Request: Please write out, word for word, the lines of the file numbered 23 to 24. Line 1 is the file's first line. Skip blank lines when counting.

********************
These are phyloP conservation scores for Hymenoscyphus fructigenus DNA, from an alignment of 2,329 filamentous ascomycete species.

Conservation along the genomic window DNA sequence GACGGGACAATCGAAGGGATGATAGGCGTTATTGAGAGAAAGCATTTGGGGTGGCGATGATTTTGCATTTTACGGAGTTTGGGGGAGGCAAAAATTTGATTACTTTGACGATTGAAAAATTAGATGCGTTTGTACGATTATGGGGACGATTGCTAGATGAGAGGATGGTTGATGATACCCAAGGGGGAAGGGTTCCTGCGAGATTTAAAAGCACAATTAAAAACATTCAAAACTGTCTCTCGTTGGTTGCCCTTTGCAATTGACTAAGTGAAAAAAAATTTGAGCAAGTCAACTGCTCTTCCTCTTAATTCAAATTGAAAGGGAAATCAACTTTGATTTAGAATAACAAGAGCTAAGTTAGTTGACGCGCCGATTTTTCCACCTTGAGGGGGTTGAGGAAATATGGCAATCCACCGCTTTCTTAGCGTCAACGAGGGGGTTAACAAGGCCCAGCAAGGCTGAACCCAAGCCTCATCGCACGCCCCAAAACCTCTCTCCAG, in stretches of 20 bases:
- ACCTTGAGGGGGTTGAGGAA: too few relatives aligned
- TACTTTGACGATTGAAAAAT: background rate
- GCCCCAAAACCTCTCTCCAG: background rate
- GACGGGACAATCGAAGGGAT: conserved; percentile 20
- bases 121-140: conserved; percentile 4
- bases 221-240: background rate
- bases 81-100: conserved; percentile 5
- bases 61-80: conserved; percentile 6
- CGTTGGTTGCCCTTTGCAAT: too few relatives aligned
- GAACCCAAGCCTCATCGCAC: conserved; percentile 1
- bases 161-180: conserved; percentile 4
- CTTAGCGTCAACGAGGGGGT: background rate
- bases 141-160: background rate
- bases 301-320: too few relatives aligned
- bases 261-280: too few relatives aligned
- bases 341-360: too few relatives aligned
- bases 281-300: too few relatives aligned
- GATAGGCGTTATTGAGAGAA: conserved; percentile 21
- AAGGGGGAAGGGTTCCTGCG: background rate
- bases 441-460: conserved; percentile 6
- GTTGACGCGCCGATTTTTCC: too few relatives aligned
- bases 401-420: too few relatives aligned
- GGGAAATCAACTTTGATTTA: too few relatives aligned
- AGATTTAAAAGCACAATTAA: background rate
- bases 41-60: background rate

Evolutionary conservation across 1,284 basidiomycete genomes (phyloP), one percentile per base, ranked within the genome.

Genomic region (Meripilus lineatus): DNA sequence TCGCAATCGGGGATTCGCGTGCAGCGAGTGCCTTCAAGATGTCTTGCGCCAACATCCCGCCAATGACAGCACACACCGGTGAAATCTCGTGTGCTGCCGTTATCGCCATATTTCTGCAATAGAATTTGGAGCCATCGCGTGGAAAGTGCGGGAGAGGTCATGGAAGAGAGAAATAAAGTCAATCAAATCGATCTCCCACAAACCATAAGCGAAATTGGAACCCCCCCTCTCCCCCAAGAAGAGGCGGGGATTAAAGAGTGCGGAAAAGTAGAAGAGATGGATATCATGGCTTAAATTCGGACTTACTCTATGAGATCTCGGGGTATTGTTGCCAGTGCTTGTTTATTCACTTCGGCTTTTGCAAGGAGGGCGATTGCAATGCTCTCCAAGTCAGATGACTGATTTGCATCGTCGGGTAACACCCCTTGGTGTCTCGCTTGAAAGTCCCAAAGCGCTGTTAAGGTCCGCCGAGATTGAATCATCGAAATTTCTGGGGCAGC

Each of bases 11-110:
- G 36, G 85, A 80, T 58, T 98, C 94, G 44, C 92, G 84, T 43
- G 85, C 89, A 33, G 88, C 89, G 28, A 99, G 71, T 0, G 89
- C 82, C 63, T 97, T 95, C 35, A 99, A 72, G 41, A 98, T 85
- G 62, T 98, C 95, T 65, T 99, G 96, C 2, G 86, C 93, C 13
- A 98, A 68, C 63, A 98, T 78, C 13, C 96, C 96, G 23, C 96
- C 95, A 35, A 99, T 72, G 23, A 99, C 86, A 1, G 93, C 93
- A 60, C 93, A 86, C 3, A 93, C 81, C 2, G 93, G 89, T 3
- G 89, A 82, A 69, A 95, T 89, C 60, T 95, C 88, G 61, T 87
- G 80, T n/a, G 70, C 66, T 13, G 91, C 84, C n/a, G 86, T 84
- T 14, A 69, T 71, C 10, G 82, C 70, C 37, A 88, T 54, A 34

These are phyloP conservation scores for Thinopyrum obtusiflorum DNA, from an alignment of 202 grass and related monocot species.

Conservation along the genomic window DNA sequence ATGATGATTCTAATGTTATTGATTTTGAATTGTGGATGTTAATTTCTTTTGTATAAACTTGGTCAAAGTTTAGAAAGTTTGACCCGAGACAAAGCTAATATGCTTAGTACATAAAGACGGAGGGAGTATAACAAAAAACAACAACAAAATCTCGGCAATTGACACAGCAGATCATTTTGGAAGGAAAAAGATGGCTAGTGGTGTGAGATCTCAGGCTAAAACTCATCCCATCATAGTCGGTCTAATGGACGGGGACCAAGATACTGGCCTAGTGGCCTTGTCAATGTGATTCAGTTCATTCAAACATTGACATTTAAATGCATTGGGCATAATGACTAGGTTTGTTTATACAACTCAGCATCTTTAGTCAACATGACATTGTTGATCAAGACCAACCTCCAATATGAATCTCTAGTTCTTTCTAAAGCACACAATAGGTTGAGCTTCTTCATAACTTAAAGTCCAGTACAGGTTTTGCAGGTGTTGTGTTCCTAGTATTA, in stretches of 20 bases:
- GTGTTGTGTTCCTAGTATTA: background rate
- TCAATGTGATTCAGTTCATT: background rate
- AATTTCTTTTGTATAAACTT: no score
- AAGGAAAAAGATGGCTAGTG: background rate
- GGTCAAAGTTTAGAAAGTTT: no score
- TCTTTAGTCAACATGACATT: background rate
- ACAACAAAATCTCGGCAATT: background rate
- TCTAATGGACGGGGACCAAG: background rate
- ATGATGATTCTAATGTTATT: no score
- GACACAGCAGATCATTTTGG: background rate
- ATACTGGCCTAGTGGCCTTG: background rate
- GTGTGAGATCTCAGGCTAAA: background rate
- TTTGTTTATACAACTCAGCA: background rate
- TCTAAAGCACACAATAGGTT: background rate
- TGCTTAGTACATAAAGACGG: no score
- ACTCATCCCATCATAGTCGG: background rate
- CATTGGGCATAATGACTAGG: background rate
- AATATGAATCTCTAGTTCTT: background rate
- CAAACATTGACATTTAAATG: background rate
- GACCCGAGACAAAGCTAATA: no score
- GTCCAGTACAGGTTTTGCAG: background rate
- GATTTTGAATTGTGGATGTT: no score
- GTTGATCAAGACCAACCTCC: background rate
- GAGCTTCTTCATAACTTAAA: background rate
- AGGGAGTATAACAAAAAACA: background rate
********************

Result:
- GTTGACGCGCCGATTTTTCC: too few relatives aligned
- bases 401-420: too few relatives aligned